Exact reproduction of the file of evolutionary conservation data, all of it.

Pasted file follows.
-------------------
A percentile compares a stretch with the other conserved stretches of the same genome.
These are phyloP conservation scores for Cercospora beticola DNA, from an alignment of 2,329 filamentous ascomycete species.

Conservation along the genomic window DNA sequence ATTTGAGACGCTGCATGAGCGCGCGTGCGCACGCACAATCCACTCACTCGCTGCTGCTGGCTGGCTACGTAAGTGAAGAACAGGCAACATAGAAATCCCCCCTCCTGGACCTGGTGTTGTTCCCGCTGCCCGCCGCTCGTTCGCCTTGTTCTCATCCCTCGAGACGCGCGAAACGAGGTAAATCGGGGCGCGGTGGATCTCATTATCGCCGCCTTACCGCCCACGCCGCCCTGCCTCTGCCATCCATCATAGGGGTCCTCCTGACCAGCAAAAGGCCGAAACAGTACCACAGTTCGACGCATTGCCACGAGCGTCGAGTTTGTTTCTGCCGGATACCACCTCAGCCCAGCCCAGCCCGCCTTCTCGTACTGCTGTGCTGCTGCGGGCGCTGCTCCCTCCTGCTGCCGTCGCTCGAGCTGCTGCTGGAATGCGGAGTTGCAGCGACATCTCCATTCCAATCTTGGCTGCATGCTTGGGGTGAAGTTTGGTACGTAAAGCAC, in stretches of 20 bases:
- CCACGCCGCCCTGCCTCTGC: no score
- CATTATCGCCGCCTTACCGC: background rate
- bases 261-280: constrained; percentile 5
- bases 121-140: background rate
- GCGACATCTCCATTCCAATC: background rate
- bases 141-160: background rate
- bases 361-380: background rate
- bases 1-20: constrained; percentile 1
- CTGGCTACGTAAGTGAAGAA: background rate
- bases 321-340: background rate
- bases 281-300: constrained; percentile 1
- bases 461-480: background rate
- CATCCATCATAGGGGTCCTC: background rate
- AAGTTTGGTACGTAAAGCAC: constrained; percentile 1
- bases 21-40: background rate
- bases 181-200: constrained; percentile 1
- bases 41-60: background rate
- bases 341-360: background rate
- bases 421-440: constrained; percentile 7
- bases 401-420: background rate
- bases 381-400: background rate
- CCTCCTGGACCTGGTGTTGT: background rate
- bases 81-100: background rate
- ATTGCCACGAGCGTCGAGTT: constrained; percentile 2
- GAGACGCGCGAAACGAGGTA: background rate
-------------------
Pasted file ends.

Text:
A percentile compares a stretch with the other conserved stretches of the same genome.
These are phyloP conservation scores for Cercospora beticola DNA, from an alignment of 2,329 filamentous ascomycete species.

Conservation along the genomic window DNA sequence ATTTGAGACGCTGCATGAGCGCGCGTGCGCACGCACAATCCACTCACTCGCTGCTGCTGGCTGGCTACGTAAGTGAAGAACAGGCAACATAGAAATCCCCCCTCCTGGACCTGGTGTTGTTCCCGCTGCCCGCCGCTCGTTCGCCTTGTTCTCATCCCTCGAGACGCGCGAAACGAGGTAAATCGGGGCGCGGTGGATCTCATTATCGCCGCCTTACCGCCCACGCCGCCCTGCCTCTGCCATCCATCATAGGGGTCCTCCTGACCAGCAAAAGGCCGAAACAGTACCACAGTTCGACGCATTGCCACGAGCGTCGAGTTTGTTTCTGCCGGATACCACCTCAGCCCAGCCCAGCCCGCCTTCTCGTACTGCTGTGCTGCTGCGGGCGCTGCTCCCTCCTGCTGCCGTCGCTCGAGCTGCTGCTGGAATGCGGAGTTGCAGCGACATCTCCATTCCAATCTTGGCTGCATGCTTGGGGTGAAGTTTGGTACGTAAAGCAC, in stretches of 20 bases:
- CCACGCCGCCCTGCCTCTGC: no score
- CATTATCGCCGCCTTACCGC: background rate
- bases 261-280: constrained; percentile 5
- bases 121-140: background rate
- GCGACATCTCCATTCCAATC: background rate
- bases 141-160: background rate
- bases 361-380: background rate
- bases 1-20: constrained; percentile 1
- CTGGCTACGTAAGTGAAGAA: background rate
- bases 321-340: background rate
- bases 281-300: constrained; percentile 1
- bases 461-480: background rate
- CATCCATCATAGGGGTCCTC: background rate
- AAGTTTGGTACGTAAAGCAC: constrained; percentile 1
- bases 21-40: background rate
- bases 181-200: constrained; percentile 1
- bases 41-60: background rate
- bases 341-360: background rate
- bases 421-440: constrained; percentile 7
- bases 401-420: background rate
- bases 381-400: background rate
- CCTCCTGGACCTGGTGTTGT: background rate
- bases 81-100: background rate
- ATTGCCACGAGCGTCGAGTT: constrained; percentile 2
- GAGACGCGCGAAACGAGGTA: background rate